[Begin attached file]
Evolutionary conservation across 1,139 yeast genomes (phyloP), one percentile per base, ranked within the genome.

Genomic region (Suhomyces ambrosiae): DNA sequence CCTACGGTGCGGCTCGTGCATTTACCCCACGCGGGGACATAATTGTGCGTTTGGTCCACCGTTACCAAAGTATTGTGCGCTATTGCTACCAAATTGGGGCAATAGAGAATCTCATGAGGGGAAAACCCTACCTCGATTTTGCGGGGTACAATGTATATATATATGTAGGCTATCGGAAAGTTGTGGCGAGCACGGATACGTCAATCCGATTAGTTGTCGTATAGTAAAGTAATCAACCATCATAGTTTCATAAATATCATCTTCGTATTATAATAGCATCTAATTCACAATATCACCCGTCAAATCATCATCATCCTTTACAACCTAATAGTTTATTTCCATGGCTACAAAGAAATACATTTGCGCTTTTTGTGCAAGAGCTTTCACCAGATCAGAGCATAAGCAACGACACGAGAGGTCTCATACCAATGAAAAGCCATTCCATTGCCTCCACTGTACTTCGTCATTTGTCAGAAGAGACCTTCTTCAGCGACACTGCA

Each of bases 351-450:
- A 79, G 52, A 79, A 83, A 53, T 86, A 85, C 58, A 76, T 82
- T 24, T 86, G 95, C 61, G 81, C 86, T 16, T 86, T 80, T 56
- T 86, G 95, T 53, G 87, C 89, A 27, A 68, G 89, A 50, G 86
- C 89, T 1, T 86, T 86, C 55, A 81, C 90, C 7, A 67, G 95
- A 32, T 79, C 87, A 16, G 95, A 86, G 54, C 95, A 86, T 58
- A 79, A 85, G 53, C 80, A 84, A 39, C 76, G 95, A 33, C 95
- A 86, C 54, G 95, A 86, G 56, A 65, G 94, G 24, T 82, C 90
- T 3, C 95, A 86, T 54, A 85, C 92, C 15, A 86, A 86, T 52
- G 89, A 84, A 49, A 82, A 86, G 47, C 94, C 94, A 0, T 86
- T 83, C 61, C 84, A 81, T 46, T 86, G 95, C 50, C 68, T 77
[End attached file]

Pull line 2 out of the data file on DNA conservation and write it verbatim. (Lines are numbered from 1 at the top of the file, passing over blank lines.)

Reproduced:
Genomic region (Suhomyces ambrosiae): DNA sequence CCTACGGTGCGGCTCGTGCATTTACCCCACGCGGGGACATAATTGTGCGTTTGGTCCACCGTTACCAAAGTATTGTGCGCTATTGCTACCAAATTGGGGCAATAGAGAATCTCATGAGGGGAAAACCCTACCTCGATTTTGCGGGGTACAATGTATATATATATGTAGGCTATCGGAAAGTTGTGGCGAGCACGGATACGTCAATCCGATTAGTTGTCGTATAGTAAAGTAATCAACCATCATAGTTTCATAAATATCATCTTCGTATTATAATAGCATCTAATTCACAATATCACCCGTCAAATCATCATCATCCTTTACAACCTAATAGTTTATTTCCATGGCTACAAAGAAATACATTTGCGCTTTTTGTGCAAGAGCTTTCACCAGATCAGAGCATAAGCAACGACACGAGAGGTCTCATACCAATGAAAAGCCATTCCATTGCCTCCACTGTACTTCGTCATTTGTCAGAAGAGACCTTCTTCAGCGACACTGCA